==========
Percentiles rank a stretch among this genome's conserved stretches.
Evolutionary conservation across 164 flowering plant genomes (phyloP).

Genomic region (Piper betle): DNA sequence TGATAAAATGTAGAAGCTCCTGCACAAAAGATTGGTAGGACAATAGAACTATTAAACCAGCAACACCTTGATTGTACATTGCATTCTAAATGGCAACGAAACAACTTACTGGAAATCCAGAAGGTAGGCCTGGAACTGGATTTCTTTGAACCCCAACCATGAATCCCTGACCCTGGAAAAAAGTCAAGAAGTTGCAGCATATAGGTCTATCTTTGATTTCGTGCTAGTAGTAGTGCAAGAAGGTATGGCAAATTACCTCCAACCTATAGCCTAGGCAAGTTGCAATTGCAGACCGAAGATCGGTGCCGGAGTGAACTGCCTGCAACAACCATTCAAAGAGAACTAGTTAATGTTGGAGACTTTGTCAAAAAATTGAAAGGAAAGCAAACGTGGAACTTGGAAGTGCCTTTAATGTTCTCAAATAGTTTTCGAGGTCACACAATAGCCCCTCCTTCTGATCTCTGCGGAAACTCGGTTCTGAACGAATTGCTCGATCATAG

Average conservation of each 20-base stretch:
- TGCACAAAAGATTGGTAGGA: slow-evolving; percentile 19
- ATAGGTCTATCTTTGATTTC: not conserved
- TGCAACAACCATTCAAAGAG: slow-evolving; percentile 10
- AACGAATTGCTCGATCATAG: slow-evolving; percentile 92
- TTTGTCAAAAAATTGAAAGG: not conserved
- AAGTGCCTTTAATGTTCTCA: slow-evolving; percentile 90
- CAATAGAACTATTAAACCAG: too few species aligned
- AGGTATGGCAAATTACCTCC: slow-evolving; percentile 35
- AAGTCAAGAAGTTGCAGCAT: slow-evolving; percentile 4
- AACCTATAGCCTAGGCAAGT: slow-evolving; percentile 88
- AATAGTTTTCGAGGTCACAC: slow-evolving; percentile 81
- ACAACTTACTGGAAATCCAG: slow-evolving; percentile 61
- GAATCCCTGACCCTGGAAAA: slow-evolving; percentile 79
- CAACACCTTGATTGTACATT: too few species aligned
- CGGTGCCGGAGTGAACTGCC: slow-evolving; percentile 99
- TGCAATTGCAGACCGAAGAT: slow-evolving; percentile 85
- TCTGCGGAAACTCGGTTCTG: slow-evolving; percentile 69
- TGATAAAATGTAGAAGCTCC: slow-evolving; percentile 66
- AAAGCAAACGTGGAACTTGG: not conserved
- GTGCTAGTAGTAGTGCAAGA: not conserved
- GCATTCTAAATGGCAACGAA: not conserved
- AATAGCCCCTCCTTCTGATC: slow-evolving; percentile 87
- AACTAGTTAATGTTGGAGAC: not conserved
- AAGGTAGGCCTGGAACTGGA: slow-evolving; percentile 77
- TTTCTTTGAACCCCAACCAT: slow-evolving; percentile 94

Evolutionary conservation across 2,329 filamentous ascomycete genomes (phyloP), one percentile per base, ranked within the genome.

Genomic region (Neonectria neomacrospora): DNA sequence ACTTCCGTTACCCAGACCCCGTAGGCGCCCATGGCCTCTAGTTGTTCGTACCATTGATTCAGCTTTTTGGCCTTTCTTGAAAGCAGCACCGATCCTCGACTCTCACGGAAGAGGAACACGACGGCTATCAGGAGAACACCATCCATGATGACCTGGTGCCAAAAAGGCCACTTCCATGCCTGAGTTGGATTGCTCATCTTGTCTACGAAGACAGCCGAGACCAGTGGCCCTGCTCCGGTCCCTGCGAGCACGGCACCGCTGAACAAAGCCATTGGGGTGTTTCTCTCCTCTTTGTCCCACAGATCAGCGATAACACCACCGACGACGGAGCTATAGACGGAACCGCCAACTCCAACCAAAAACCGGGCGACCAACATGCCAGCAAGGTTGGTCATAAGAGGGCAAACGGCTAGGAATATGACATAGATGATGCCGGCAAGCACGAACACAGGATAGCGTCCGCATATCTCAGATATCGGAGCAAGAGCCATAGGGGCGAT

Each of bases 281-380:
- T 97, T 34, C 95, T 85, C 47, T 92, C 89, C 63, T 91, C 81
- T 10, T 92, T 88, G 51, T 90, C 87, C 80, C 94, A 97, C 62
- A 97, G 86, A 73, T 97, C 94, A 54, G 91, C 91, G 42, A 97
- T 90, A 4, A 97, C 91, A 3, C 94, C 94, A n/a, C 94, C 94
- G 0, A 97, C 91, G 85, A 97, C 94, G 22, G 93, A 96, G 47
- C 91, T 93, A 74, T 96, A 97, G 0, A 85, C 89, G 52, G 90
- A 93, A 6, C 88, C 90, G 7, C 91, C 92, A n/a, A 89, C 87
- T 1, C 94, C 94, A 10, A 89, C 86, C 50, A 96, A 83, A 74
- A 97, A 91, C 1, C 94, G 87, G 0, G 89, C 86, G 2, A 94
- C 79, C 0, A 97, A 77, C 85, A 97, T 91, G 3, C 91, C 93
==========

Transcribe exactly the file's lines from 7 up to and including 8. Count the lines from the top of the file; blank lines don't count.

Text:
- TGCAACAACCATTCAAAGAG: slow-evolving; percentile 10
- AACGAATTGCTCGATCATAG: slow-evolving; percentile 92